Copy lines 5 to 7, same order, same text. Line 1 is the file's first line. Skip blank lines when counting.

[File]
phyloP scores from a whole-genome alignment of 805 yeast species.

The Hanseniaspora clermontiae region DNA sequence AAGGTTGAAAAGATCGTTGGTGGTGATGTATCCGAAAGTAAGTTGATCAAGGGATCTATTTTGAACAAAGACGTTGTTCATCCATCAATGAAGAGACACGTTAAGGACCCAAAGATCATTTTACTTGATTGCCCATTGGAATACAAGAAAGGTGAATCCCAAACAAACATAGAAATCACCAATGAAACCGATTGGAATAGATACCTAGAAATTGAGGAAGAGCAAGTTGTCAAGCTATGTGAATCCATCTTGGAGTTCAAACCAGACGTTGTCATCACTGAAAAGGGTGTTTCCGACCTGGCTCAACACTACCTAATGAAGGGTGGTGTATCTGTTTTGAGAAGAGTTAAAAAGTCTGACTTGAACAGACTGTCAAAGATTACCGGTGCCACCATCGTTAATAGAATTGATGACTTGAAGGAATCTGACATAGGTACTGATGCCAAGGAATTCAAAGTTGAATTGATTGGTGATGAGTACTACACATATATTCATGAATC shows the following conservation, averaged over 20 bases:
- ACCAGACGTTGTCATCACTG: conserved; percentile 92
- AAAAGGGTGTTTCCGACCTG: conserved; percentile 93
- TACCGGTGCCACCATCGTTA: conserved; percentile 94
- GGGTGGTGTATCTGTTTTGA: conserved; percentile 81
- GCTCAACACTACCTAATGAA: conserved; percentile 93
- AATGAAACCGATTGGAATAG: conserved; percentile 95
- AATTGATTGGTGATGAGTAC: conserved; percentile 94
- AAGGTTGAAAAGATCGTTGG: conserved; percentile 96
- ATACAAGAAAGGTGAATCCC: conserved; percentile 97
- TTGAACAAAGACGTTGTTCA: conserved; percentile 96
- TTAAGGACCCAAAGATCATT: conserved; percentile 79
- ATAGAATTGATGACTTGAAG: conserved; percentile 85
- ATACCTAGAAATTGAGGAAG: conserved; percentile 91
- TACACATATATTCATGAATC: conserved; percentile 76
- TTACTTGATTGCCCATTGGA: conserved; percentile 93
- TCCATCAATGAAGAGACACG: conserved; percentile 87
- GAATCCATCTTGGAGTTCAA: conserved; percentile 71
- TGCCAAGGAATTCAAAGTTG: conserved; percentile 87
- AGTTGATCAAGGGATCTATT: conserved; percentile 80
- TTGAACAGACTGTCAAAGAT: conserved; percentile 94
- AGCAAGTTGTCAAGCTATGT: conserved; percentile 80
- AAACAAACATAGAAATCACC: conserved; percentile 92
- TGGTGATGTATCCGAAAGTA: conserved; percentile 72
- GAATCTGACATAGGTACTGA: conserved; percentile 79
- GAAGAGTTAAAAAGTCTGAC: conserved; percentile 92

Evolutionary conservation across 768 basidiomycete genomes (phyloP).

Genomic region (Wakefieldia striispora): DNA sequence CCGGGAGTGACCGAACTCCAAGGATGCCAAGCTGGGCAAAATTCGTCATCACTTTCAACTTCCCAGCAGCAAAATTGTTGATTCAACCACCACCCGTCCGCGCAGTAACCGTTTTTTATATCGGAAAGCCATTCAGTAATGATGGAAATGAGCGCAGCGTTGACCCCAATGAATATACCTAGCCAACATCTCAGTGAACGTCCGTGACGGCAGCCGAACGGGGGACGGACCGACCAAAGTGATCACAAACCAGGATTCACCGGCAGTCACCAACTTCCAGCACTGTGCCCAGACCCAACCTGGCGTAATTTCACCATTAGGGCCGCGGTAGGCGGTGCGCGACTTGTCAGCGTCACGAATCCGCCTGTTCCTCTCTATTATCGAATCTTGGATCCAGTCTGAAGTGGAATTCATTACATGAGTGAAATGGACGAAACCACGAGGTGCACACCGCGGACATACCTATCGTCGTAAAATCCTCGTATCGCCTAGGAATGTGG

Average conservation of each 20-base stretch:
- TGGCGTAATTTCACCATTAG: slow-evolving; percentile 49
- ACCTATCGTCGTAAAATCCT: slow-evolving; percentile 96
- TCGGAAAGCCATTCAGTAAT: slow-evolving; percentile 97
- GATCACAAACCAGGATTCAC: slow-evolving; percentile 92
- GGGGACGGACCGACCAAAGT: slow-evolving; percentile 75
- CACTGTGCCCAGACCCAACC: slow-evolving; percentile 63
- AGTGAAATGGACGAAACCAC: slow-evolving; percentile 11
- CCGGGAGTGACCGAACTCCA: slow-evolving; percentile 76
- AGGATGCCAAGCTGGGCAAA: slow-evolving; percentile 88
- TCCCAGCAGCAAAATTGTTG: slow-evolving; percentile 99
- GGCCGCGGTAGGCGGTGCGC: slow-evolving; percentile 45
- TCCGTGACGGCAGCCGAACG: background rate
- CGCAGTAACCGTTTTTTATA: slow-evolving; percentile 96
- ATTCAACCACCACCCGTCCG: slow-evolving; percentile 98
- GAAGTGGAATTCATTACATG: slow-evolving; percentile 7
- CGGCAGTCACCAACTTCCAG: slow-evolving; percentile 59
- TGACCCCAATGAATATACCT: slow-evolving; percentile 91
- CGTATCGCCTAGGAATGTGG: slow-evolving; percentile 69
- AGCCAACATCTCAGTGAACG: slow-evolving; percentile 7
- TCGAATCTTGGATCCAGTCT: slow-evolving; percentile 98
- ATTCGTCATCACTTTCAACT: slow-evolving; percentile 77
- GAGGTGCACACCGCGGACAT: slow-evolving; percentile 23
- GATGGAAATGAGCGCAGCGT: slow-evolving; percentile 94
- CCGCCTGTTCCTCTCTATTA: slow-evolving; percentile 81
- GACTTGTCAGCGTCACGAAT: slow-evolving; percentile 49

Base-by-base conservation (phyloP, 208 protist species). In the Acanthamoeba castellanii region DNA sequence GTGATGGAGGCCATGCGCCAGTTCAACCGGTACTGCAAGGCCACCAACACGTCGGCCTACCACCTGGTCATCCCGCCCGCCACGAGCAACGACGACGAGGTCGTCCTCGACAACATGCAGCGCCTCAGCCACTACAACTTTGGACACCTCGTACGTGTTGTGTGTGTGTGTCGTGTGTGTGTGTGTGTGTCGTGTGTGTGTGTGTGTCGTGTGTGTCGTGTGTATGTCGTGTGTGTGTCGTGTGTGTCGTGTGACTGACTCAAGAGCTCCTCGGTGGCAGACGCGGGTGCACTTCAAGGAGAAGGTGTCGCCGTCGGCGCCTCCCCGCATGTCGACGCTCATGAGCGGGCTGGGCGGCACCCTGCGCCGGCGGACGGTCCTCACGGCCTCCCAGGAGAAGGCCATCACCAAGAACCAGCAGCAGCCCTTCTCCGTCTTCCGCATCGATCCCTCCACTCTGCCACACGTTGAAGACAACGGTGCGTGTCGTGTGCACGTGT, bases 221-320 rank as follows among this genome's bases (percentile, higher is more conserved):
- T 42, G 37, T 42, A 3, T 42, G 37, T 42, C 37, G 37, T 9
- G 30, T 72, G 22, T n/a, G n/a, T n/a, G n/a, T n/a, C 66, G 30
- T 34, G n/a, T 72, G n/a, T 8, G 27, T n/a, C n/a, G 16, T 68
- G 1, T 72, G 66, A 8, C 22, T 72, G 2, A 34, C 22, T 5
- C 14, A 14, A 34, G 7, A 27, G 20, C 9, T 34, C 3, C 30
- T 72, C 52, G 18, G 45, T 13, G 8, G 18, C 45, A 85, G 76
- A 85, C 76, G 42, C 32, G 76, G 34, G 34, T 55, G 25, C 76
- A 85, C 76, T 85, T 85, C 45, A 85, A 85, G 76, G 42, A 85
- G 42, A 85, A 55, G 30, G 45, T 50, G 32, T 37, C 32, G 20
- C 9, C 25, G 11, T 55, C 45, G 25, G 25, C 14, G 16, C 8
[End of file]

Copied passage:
- TACCGGTGCCACCATCGTTA: conserved; percentile 94
- GGGTGGTGTATCTGTTTTGA: conserved; percentile 81
- GCTCAACACTACCTAATGAA: conserved; percentile 93